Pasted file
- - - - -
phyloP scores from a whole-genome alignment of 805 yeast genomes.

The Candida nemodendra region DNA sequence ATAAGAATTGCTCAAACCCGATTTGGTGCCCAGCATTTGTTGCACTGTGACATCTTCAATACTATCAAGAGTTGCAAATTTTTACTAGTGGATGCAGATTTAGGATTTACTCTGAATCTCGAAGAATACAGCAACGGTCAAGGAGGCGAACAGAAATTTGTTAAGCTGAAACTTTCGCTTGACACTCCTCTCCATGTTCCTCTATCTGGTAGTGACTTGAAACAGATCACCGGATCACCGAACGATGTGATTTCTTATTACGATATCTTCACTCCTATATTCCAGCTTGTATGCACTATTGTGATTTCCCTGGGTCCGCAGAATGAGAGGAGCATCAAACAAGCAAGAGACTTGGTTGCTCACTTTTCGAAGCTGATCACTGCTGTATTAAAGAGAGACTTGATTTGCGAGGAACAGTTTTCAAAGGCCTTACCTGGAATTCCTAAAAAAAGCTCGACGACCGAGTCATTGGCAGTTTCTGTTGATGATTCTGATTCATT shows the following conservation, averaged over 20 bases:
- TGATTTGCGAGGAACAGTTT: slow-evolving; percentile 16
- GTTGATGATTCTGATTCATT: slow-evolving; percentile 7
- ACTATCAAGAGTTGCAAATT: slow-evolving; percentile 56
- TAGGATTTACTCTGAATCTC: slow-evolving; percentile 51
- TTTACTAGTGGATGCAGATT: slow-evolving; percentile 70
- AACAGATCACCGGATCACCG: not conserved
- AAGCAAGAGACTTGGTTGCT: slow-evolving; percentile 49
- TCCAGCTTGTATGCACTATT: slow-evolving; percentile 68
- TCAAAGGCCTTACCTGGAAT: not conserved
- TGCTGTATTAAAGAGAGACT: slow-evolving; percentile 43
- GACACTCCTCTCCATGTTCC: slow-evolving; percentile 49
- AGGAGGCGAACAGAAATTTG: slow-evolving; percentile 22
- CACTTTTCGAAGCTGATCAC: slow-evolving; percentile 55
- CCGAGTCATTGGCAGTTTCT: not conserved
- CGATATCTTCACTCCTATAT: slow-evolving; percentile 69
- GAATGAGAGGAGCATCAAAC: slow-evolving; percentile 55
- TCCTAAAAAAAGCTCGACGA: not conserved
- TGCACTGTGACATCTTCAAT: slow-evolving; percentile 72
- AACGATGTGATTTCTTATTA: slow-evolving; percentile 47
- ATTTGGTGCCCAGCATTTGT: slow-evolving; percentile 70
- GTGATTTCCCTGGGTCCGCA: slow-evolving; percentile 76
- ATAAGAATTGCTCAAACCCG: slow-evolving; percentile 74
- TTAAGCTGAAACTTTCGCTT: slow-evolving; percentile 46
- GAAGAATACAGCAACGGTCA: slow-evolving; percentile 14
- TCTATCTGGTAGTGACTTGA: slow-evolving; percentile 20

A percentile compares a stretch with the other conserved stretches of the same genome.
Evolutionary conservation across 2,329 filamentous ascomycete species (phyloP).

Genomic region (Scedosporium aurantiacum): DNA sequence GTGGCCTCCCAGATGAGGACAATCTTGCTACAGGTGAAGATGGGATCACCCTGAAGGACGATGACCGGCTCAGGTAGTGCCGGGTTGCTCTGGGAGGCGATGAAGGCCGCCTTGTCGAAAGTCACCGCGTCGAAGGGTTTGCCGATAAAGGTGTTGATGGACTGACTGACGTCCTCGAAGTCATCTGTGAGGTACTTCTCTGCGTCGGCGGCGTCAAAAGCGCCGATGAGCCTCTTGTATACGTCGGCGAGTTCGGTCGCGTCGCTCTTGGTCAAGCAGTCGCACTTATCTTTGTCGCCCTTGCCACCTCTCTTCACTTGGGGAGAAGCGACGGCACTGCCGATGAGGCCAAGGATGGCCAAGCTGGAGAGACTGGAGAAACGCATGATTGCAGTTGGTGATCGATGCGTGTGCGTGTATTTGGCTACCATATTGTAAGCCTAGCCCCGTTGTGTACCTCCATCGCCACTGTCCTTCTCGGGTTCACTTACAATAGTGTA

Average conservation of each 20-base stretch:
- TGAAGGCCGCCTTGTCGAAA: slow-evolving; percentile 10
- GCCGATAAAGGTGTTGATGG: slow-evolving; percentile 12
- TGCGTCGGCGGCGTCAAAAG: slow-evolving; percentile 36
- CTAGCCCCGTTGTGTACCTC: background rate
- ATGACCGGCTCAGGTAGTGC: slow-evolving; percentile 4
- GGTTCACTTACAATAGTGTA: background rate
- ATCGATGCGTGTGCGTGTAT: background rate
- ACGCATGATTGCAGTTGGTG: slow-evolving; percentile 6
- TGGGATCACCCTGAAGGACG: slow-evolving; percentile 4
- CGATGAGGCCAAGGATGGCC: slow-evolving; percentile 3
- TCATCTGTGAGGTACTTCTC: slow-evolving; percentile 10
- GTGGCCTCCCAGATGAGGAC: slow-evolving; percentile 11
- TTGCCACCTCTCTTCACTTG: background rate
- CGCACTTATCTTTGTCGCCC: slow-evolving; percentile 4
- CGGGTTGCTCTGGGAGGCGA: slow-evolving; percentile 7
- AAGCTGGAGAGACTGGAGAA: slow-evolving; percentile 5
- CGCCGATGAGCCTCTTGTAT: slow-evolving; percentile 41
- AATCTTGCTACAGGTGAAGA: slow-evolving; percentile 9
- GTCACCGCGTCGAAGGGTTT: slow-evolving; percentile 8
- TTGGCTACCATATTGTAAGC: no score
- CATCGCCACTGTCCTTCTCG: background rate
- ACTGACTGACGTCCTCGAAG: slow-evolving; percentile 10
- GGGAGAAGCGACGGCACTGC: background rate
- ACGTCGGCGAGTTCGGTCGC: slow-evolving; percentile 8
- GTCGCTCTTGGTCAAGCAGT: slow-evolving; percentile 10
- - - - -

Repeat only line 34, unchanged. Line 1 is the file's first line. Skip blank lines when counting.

- TGCGTCGGCGGCGTCAAAAG: slow-evolving; percentile 36